He Reigns!

Friday, July 28, 2017


For I know the plans that I have in mind for you,” declares Adonai, “plans for shalom and not calamity—to give you a future and a hope.

~Jeremiah 29:11 (TLV)

A familiar verse that we all know and have probably used. But when life takes a hard left, do we believe God? Do we trust His word? Sometimes, it takes a little time and distance in order for us to see God's hand in our lives. Sometimes, the event causing the stress seems so big in our eyes, it's difficult to see that God can be anywhere around.

"Now we know that all things work together for good for those who love God, who are called according to His purpose (Romans 8:28, TLV)."

With time and distance, we can see how God works in our lives. Even the things that threaten to destroy our faith, bodies, minds, health, families, and the very structure of our existance can be used to change and improve who we are.

I was born with a bone disease and by the age of 34, I was in a wheelchair. I couldn't walk more than a few steps because my left hip had disintegrated. Over the next two years, I had surgeries on both hips and after a year, I could walk on a walker, and then a cane. But I hated that year in a wheelchair. I hated being "disabled." I had five kids still at home and everyone's life changed when mine did. Of course, I felt sorry for myself. I also felt angry. My body had betrayed me, my life had stopped, or so I thought, and God had let me down. I had prayed for healing: I had been prayed for by countless people who had annointed me with oil and laid hands on me. God didn't heal me.

Didn't I even have faith the size of a mustard seed (Matthew 17:20)? I thought my faith was strong. I was an ordained minister; I'd been all over the country preaching in jails, prisons, churches, and biker clubs. I'd seen people healed, saved, and their lives changed, surely I had some measure of faith! So if God heard and answered my prayers for others, why not for my own body?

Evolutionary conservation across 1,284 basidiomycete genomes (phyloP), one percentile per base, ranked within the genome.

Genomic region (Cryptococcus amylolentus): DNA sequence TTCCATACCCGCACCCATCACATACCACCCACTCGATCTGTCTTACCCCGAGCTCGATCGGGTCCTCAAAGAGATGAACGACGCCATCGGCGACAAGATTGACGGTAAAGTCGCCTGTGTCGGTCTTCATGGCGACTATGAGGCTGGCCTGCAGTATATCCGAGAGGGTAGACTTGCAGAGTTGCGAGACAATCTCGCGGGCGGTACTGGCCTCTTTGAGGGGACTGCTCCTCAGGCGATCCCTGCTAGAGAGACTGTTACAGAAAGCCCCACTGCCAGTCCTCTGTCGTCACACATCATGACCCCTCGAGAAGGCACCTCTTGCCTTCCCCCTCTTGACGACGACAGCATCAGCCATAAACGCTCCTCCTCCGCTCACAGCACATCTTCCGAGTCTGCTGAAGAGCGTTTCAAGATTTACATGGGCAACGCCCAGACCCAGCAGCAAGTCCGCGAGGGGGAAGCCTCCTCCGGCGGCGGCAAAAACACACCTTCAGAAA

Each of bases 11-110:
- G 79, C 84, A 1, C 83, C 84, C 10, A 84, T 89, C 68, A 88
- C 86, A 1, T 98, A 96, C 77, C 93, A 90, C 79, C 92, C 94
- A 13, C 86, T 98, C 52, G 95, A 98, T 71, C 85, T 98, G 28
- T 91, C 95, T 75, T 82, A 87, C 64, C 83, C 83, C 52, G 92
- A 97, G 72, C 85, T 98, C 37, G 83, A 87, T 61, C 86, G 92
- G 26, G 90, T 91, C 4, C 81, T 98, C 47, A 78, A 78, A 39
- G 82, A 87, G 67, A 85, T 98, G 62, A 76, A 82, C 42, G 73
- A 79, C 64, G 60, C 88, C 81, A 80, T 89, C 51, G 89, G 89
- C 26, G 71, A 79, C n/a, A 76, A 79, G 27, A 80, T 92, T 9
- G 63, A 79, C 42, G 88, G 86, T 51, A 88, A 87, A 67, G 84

While in the wheelchair, with husband at work and kids in school, I was bored out of my mind. At that time, the state had some great college grants for people like me, so I enrolled. I had nothing particular in mind, so I took classes that interested me--water exercises, English literature, sign language, and I found a class on grief. Having lost our 16-year-old daughter a few years earlier, I was interested. Not only did that class rip my heart out over and over, it changed the course of my life. I went on to get a degree in counseling with specialty certifications in grief counseling and addiction. And some 25 years later, that certification list has grown as I continue my education to this day.

God took a situation that I hated, didn't understand, had left me in extreme pain and used it not only for my good, the good of others but also for His glory. Without that wheelchair, I wouldn't have gone to college when I did. I wouldn't have become a counselor. I wouldn't have worked in prisons, for probation and parole, I wouldn't have started groups for addicts, abused women, or grief support. My life, and hopefully, the lives of others, were changed because God had a plan for my future that I couldn't have imagined or seen with a telescope.

When we look at our life situations, we can only see the moment in front of us but when we look to God, we allow Him to intervene on a level that only He can imagine.

"These things I have spoken to you, so that in Me you may have shalom. In the world you will have trouble, but take heart! I have overcome the world!” 
~John 16:33

©Marie McGaha 2017

No reproduction without author's permission